Bolanle Awe decries crises trailing appointment of VCs
• Urges ASUU to speak with one voice
• Laments alleged proscription of unions
A former Pro-Chancellor of the University of Nigeria, Nsukka and renowned professor of History, Bolanle Awe, has decried crises trailing the appointment of vice chancellors in some Nigerian universities.
She lamented that appointment of VCs nowadays is not based on track record as it was done in the past.
Awe, who spoke with The Guardian in Ibadan, Oyo State, said: “I think it is unfortunate that we are having problems with university education and the appointment of vice chancellors. It was not so much like that in the past. It was a question of regard and respect and the achievements that the person has had. It was not a question of whom you know or do not know. It was a question of what you have been able to achieve. That was the order of the day in the past.
“I do not know what has happened that people are struggling to become vice chancellors. It looks as if law and order are no longer there. It looks like the respect is no longer there. People struggle to gain this high position not necessarily because of what they have achieved, but because they also want to be there to be able to call the shot and so on.
She added: “Some people will go around looking for people to support them, and promising heaven and earth when they become the vice chancellor, but that is not the idea.
“Appointing a VC is not necessarily the responsibility of the people in the university alone. The people who are in charge of university system, the ministers and so on also have a say. They also have a responsibility to see that there is law and order and ensure they themselves appoint responsible people.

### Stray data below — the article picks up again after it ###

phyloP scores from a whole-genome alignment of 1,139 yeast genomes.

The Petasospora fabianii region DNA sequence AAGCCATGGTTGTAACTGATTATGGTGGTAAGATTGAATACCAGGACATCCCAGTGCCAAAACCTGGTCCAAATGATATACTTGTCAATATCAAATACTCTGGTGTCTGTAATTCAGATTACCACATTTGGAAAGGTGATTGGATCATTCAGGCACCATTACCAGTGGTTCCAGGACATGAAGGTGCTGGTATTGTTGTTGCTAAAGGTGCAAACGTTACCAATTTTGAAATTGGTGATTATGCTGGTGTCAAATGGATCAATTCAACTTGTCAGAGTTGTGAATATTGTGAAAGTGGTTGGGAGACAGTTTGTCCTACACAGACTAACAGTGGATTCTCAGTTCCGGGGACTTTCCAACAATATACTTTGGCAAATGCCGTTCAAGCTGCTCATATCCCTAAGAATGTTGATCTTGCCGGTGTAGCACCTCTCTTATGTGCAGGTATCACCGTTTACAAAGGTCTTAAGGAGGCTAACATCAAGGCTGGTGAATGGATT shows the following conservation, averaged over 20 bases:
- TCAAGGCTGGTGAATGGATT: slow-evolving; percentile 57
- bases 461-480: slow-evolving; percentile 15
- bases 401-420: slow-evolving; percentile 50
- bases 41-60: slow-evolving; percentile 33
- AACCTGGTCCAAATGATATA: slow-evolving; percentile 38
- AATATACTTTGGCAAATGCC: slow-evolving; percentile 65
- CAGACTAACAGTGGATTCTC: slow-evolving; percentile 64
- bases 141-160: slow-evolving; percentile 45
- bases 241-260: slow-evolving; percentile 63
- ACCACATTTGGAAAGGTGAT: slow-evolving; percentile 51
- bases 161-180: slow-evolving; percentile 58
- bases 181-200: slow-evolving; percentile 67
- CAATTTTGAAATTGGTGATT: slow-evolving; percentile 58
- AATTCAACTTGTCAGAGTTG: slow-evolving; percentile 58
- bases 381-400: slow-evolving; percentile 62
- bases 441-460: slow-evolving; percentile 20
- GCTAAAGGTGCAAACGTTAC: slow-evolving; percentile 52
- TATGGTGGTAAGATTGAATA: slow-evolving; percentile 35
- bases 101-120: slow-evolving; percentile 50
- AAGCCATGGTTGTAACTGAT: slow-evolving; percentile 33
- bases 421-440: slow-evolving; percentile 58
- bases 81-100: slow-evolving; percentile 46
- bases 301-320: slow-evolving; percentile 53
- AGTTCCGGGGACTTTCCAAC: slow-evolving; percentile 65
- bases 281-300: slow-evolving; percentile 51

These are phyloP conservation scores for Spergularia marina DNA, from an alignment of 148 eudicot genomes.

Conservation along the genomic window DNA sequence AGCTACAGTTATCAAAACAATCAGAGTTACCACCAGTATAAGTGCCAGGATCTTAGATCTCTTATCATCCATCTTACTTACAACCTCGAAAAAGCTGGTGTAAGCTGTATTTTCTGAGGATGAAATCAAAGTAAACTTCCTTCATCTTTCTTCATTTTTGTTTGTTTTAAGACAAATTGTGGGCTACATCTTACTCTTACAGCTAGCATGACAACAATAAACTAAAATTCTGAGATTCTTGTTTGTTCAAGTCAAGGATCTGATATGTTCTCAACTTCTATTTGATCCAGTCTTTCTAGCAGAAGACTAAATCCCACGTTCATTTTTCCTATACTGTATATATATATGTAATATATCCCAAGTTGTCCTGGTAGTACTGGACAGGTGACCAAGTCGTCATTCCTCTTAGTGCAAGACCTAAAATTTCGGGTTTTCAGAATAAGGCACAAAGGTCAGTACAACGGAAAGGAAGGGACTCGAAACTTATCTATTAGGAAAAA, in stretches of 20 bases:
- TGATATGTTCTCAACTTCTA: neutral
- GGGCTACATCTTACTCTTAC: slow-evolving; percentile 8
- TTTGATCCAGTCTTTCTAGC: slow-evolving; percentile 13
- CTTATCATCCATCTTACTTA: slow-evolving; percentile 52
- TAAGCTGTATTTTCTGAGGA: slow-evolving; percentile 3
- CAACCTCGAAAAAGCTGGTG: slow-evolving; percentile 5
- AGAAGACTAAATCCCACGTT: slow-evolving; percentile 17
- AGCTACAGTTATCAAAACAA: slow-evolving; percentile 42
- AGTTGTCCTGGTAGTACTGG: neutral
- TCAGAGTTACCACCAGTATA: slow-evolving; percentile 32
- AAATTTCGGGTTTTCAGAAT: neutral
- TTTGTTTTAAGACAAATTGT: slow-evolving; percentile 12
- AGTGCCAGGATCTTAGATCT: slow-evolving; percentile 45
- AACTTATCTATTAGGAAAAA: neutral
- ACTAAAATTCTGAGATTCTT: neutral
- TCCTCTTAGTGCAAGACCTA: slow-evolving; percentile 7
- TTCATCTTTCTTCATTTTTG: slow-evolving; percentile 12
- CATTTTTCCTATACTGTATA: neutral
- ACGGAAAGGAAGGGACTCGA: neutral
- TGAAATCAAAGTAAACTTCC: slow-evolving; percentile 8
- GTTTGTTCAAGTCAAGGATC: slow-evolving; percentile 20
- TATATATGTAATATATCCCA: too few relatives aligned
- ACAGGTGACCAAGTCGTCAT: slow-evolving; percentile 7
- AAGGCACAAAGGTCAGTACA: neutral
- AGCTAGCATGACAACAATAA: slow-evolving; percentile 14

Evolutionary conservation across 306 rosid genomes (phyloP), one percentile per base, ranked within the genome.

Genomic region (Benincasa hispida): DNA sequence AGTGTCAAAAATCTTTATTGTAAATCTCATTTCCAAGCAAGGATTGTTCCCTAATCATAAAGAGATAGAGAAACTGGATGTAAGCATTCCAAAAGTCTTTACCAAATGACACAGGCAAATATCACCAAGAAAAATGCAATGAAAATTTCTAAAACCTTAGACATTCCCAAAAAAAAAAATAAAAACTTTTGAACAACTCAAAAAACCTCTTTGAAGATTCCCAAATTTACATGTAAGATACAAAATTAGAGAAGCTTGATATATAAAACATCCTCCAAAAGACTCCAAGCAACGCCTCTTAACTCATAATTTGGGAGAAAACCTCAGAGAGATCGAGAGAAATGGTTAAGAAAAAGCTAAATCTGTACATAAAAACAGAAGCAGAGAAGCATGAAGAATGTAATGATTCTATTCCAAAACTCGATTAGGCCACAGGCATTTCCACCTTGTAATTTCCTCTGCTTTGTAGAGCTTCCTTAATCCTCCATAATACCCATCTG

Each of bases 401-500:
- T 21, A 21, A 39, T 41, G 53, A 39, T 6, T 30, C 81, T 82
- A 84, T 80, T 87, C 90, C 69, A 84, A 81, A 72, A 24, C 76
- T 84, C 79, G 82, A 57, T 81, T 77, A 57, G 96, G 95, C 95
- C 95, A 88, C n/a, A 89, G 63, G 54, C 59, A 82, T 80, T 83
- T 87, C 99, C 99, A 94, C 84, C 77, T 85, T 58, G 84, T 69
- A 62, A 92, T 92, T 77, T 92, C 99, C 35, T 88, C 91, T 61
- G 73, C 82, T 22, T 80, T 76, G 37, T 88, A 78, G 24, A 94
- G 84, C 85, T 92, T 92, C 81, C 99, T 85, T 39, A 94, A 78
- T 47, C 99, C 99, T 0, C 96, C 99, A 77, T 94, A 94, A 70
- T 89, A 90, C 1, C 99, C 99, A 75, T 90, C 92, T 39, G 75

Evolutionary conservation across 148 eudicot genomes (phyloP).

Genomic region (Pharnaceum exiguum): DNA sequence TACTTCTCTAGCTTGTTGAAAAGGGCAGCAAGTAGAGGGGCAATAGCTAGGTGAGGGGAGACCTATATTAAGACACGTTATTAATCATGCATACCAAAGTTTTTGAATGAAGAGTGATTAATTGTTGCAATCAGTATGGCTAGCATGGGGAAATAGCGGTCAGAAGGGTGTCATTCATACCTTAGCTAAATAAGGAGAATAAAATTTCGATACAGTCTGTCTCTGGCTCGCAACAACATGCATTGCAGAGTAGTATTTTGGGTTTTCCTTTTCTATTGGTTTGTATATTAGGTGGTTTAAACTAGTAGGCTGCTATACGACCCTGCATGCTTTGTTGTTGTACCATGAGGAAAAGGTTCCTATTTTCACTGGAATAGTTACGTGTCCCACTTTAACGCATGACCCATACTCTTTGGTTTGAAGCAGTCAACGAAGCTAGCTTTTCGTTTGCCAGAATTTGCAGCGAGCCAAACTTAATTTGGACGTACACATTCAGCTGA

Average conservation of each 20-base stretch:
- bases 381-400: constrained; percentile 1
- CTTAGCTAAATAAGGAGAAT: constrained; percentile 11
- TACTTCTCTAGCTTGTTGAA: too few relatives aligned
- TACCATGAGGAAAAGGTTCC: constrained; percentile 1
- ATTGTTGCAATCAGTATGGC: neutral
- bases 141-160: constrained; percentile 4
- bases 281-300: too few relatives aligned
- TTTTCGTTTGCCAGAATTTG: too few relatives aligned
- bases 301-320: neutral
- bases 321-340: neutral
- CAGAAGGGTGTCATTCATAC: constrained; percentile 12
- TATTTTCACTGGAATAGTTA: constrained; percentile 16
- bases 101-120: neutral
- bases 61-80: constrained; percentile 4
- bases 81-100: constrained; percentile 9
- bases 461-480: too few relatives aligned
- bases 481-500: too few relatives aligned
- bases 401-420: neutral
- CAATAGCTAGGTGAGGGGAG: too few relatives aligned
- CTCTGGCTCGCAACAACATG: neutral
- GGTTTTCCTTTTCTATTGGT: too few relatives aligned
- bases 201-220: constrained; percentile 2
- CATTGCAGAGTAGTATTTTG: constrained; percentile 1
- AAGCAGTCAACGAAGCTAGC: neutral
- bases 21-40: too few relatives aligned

“I think the VC is a potential person who could be an asset. He has to be an asset in the university. He ought to be somebody that will be respected by all within the university, not only because he has got to the top, but also because he is honest, truthful and he is able to speak out when he needs to speak out. He is not looking for anything. He must not be partial.”
Besides, the former pro-chancellor lamented the proscription of unions, including the Academic Staff Union of Universities (ASUU) at the Ekiti State University, Ado-Ekiti.
She said: “I think it is unfortunate that ASUU should be proscribed because my own belief is that ASUU is the spokesperson for academics. They should be the ones who should be regarded as the spokesman and be respected for that purpose. There should be one ASUU. It is unfortunate if ASUU itself has a problem of being divided into three or four or being proscribed.
“I will suggest to ASUU to come together and fight for its members. You know things have changed. When we were there, ASUU members would decide whom they wanted as president, and that would be final. Then, once you become president, you have a responsibility because you are now the spokesperson and you speak with one voice, and the powers that be will respect you and listen to you regularly.”
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